“If you have large reactors, with very big equipment to purify the products, you end up with very big, very expensive plants, which take a lot of time to build,” says Stéphane Bancel, chief executive of mRNA-vaccine maker Moderna.
The Boston-based biotech was the first US company to get a vaccine into clinical trials, at a record-breaking 42 days from the publication of the virus genome to the production of a first batch of vials.
It recently signed a deal with the US government worth up to $483m to expand its manufacturing to millions of doses a month by the end of this year and tens of millions a month next year.
Other companies are no less ambitious. BioNTech, a German company specialising in mRNA which began clinical trials this week, says it could produce hundreds of millions of doses of its vaccines at its on-site facilities.
Even so, technical challenges remain. In such vaccines, the mRNA is delivered in lipid nanoparticles — fat bubbles — and forcing the two together is a “complicated process”, Mr Bancel says.
The so-called “filling and finishing”, the last stage in vaccine development, in which the drug is formulated and put it into a vial or syringe, is where the bottlenecks are most likely to occur, according to Cepi.
For clinical trials, which require thousands of doses at most, that work is done by small, specialist companies.
Polymun, a family-owned firm with 90 employees, based near Vienna in Austria, is formulating the lipid nanoparticles for several Covid-19 clinical studies. It counts BioNTech and Imperial College London among its clients.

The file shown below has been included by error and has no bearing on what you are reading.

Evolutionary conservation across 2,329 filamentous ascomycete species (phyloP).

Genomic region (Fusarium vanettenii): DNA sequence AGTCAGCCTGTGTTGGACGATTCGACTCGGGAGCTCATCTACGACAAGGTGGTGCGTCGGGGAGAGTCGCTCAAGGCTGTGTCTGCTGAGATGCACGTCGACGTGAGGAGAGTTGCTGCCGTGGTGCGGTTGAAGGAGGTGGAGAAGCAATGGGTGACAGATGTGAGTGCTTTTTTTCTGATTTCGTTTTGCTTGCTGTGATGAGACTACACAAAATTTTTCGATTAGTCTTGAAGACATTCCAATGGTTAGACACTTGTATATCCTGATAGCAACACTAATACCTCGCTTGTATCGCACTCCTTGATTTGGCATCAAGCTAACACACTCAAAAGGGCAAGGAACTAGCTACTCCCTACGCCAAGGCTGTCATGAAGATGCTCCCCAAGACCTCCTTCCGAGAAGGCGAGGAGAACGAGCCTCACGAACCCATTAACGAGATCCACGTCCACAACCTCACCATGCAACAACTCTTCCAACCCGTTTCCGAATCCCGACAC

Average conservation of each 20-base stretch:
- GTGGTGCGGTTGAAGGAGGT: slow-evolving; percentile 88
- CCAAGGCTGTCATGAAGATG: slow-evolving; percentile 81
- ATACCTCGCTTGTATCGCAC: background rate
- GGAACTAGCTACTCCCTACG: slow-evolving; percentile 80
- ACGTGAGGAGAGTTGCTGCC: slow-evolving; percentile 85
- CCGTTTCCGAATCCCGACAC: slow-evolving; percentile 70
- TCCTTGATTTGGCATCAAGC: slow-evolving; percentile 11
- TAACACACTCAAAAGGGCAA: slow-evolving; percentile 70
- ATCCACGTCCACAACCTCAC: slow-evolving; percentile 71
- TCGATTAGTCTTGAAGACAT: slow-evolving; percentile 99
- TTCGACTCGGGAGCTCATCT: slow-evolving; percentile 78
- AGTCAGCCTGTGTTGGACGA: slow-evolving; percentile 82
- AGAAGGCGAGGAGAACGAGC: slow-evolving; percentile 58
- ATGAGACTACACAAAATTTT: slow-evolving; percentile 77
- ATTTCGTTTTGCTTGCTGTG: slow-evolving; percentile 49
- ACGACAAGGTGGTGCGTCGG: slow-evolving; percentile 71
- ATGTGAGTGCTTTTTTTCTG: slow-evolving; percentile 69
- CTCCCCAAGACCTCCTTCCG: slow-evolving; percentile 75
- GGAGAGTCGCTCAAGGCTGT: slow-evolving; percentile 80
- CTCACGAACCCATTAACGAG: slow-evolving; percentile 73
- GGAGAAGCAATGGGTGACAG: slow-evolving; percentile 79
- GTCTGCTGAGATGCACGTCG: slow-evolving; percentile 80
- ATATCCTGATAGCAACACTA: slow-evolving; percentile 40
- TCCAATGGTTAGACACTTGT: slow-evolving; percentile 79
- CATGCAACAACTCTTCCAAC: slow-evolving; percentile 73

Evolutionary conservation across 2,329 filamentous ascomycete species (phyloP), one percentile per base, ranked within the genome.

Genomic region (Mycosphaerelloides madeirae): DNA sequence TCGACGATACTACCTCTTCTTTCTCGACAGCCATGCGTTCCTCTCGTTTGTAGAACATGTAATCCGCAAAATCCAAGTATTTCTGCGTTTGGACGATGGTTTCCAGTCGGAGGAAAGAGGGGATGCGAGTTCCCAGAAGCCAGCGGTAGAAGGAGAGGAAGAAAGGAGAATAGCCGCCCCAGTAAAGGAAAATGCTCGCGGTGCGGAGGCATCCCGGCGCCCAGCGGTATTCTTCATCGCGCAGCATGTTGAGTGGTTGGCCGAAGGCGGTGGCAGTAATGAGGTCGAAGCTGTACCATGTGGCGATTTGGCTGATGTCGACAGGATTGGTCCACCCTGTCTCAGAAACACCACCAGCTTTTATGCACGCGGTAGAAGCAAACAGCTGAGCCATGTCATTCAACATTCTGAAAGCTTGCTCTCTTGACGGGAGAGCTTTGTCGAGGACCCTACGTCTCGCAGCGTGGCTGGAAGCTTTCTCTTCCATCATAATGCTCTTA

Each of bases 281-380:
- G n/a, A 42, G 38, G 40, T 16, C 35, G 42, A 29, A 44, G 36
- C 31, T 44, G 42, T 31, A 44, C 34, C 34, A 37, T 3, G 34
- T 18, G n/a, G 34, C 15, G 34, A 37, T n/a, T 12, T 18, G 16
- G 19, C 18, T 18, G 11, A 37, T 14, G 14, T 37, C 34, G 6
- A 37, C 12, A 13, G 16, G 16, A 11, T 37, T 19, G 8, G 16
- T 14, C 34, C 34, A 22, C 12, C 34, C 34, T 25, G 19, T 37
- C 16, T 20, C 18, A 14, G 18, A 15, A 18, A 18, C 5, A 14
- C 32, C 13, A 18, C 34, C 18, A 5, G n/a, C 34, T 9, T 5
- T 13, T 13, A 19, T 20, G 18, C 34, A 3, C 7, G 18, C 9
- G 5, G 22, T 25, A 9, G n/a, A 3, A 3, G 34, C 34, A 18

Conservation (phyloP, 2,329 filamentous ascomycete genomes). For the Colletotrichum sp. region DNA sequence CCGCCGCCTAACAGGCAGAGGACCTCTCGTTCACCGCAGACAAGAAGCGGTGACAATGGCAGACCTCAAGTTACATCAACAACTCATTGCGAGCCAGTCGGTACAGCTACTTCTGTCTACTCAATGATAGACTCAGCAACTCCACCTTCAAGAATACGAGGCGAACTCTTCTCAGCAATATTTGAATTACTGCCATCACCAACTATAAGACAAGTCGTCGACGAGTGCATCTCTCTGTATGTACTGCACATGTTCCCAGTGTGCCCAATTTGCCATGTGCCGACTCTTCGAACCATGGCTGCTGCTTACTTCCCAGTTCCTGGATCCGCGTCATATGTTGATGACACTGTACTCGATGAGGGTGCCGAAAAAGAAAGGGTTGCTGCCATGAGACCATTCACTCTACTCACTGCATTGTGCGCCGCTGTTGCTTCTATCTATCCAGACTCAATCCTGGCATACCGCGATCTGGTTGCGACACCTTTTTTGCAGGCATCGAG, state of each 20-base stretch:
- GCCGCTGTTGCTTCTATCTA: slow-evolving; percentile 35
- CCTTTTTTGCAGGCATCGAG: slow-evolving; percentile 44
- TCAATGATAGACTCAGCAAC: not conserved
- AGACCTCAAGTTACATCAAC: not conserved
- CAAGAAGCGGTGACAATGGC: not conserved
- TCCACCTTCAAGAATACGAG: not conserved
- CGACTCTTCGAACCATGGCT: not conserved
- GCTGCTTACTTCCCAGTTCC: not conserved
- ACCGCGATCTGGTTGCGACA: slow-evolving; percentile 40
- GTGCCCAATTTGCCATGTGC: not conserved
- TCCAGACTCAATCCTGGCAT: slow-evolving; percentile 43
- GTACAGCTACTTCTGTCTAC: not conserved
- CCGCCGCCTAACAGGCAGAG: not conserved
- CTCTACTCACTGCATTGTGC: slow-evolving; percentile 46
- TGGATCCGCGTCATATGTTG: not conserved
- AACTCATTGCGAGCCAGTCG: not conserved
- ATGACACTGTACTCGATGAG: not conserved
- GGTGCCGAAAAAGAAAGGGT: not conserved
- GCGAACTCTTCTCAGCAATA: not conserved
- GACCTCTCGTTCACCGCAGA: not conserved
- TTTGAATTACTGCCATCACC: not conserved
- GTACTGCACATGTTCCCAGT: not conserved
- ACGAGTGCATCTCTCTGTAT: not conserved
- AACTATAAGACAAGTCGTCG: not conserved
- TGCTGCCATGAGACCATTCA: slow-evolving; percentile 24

If any of those candidates progress beyond early trials, larger manufacturers will have to be found to produce what will be a new type of vaccine. The problem, says Aurelia Nguyen, who leads the vaccines and sustainability department at Gavi, is that “for candidates like mRNA and DNA, there is no playbook”.
Another consideration for vaccine candidates is the conditions in which they must be stored before use.
Inovio Pharmaceuticals, a company based in Pennsylvania which is in early-stage clinical trials for its vaccine based on DNA, says its product can survive a year at room temperature — making it easier to transport in countries where refrigeration is a problem.
“This is a huge advantage over conventional vaccines and even formulated RNA,” said Joseph Kim, Inovio’s chief executive.
But the vaccine can only be administered with a smart device that looks like an electric toothbrush and delivers an electrical pulse to open pores in cells, allowing the DNA to enter.
Finding enough skilled people to staff vaccine manufacturing on an unprecedented scale, using a host of novel technologies, could also complicate the production process.
In Germany, “it’s not difficult to get people to have the right education, the right training at university,” says Rolf Hoemke, of the German Association of Research-Based Pharmaceutical Companies. “What is really in short supply is experienced heads of production.”
Cepi’s Dr Hatchett says time constraints mean most coronavirus vaccine manufacturing will have to be done at existing sites. He adds an important concern is that efforts to stem this pandemic do not come at the expense of other vital projects.
“What we don’t want to do,” he warns, “is find ourselves in the position of having to contemplate stopping manufacturing the measles vaccine in order to manufacture a Covid vaccine.”
This article has been amended since first publication to reflect the fact that Gavi’s mission is to increase access to vaccines, rather than to fund their development